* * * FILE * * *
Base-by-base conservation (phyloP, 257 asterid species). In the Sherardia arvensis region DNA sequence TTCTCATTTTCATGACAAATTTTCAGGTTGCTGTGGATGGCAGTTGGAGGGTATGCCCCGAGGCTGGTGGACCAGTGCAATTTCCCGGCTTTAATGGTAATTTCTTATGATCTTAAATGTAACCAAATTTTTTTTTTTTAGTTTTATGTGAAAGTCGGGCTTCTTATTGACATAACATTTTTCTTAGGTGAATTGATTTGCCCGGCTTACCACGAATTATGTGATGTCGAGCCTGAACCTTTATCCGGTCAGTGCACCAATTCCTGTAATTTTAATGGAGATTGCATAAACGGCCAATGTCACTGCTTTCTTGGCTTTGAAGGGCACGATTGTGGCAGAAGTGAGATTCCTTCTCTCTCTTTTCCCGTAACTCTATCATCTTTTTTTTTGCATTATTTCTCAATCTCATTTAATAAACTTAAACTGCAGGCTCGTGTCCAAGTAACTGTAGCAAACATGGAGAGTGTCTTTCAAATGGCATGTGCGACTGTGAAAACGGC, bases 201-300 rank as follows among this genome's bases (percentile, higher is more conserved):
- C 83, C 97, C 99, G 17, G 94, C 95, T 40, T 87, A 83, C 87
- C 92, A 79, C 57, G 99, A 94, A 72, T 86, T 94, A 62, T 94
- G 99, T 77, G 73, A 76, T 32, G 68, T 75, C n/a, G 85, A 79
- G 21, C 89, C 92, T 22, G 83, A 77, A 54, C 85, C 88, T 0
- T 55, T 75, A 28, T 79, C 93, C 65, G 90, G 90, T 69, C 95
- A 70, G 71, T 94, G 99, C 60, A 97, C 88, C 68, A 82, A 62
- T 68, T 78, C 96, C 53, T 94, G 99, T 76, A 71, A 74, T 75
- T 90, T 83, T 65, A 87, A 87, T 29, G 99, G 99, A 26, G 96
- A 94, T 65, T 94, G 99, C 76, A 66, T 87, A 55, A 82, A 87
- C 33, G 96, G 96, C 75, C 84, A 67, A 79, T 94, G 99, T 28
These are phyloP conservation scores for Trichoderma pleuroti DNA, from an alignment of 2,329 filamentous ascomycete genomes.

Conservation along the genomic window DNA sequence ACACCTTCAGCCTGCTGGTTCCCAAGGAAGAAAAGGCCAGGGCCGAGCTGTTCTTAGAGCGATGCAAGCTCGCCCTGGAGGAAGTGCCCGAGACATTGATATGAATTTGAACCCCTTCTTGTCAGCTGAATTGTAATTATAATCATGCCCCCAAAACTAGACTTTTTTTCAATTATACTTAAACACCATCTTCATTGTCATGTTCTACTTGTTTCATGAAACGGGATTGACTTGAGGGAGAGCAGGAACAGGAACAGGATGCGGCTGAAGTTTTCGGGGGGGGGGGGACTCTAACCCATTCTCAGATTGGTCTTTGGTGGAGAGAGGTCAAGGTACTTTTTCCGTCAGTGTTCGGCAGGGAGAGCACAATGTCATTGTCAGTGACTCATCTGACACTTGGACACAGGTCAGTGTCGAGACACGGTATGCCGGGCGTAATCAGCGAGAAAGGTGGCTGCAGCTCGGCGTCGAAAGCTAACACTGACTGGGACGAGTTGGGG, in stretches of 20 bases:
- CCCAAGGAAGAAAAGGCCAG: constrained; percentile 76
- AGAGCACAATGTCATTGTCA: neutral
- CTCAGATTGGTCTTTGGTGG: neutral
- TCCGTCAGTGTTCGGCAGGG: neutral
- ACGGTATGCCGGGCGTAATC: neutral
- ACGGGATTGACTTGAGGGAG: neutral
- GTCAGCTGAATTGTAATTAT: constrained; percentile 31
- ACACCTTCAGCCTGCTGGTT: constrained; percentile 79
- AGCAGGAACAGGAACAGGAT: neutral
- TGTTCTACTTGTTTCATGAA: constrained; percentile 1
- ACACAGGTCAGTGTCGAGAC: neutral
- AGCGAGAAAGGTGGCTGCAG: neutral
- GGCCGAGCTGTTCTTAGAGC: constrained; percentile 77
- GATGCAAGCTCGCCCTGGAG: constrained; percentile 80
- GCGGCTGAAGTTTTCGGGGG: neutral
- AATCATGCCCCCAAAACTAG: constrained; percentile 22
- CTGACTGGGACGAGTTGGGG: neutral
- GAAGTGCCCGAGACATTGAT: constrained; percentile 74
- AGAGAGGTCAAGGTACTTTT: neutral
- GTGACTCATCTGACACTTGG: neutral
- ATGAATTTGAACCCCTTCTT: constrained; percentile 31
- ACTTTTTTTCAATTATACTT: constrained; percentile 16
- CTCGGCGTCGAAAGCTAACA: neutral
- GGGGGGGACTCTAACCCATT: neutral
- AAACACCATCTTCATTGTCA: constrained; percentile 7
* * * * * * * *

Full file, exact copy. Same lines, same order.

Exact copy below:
Base-by-base conservation (phyloP, 257 asterid species). In the Sherardia arvensis region DNA sequence TTCTCATTTTCATGACAAATTTTCAGGTTGCTGTGGATGGCAGTTGGAGGGTATGCCCCGAGGCTGGTGGACCAGTGCAATTTCCCGGCTTTAATGGTAATTTCTTATGATCTTAAATGTAACCAAATTTTTTTTTTTTAGTTTTATGTGAAAGTCGGGCTTCTTATTGACATAACATTTTTCTTAGGTGAATTGATTTGCCCGGCTTACCACGAATTATGTGATGTCGAGCCTGAACCTTTATCCGGTCAGTGCACCAATTCCTGTAATTTTAATGGAGATTGCATAAACGGCCAATGTCACTGCTTTCTTGGCTTTGAAGGGCACGATTGTGGCAGAAGTGAGATTCCTTCTCTCTCTTTTCCCGTAACTCTATCATCTTTTTTTTTGCATTATTTCTCAATCTCATTTAATAAACTTAAACTGCAGGCTCGTGTCCAAGTAACTGTAGCAAACATGGAGAGTGTCTTTCAAATGGCATGTGCGACTGTGAAAACGGC, bases 201-300 rank as follows among this genome's bases (percentile, higher is more conserved):
- C 83, C 97, C 99, G 17, G 94, C 95, T 40, T 87, A 83, C 87
- C 92, A 79, C 57, G 99, A 94, A 72, T 86, T 94, A 62, T 94
- G 99, T 77, G 73, A 76, T 32, G 68, T 75, C n/a, G 85, A 79
- G 21, C 89, C 92, T 22, G 83, A 77, A 54, C 85, C 88, T 0
- T 55, T 75, A 28, T 79, C 93, C 65, G 90, G 90, T 69, C 95
- A 70, G 71, T 94, G 99, C 60, A 97, C 88, C 68, A 82, A 62
- T 68, T 78, C 96, C 53, T 94, G 99, T 76, A 71, A 74, T 75
- T 90, T 83, T 65, A 87, A 87, T 29, G 99, G 99, A 26, G 96
- A 94, T 65, T 94, G 99, C 76, A 66, T 87, A 55, A 82, A 87
- C 33, G 96, G 96, C 75, C 84, A 67, A 79, T 94, G 99, T 28
These are phyloP conservation scores for Trichoderma pleuroti DNA, from an alignment of 2,329 filamentous ascomycete genomes.

Conservation along the genomic window DNA sequence ACACCTTCAGCCTGCTGGTTCCCAAGGAAGAAAAGGCCAGGGCCGAGCTGTTCTTAGAGCGATGCAAGCTCGCCCTGGAGGAAGTGCCCGAGACATTGATATGAATTTGAACCCCTTCTTGTCAGCTGAATTGTAATTATAATCATGCCCCCAAAACTAGACTTTTTTTCAATTATACTTAAACACCATCTTCATTGTCATGTTCTACTTGTTTCATGAAACGGGATTGACTTGAGGGAGAGCAGGAACAGGAACAGGATGCGGCTGAAGTTTTCGGGGGGGGGGGGACTCTAACCCATTCTCAGATTGGTCTTTGGTGGAGAGAGGTCAAGGTACTTTTTCCGTCAGTGTTCGGCAGGGAGAGCACAATGTCATTGTCAGTGACTCATCTGACACTTGGACACAGGTCAGTGTCGAGACACGGTATGCCGGGCGTAATCAGCGAGAAAGGTGGCTGCAGCTCGGCGTCGAAAGCTAACACTGACTGGGACGAGTTGGGG, in stretches of 20 bases:
- CCCAAGGAAGAAAAGGCCAG: constrained; percentile 76
- AGAGCACAATGTCATTGTCA: neutral
- CTCAGATTGGTCTTTGGTGG: neutral
- TCCGTCAGTGTTCGGCAGGG: neutral
- ACGGTATGCCGGGCGTAATC: neutral
- ACGGGATTGACTTGAGGGAG: neutral
- GTCAGCTGAATTGTAATTAT: constrained; percentile 31
- ACACCTTCAGCCTGCTGGTT: constrained; percentile 79
- AGCAGGAACAGGAACAGGAT: neutral
- TGTTCTACTTGTTTCATGAA: constrained; percentile 1
- ACACAGGTCAGTGTCGAGAC: neutral
- AGCGAGAAAGGTGGCTGCAG: neutral
- GGCCGAGCTGTTCTTAGAGC: constrained; percentile 77
- GATGCAAGCTCGCCCTGGAG: constrained; percentile 80
- GCGGCTGAAGTTTTCGGGGG: neutral
- AATCATGCCCCCAAAACTAG: constrained; percentile 22
- CTGACTGGGACGAGTTGGGG: neutral
- GAAGTGCCCGAGACATTGAT: constrained; percentile 74
- AGAGAGGTCAAGGTACTTTT: neutral
- GTGACTCATCTGACACTTGG: neutral
- ATGAATTTGAACCCCTTCTT: constrained; percentile 31
- ACTTTTTTTCAATTATACTT: constrained; percentile 16
- CTCGGCGTCGAAAGCTAACA: neutral
- GGGGGGGACTCTAACCCATT: neutral
- AAACACCATCTTCATTGTCA: constrained; percentile 7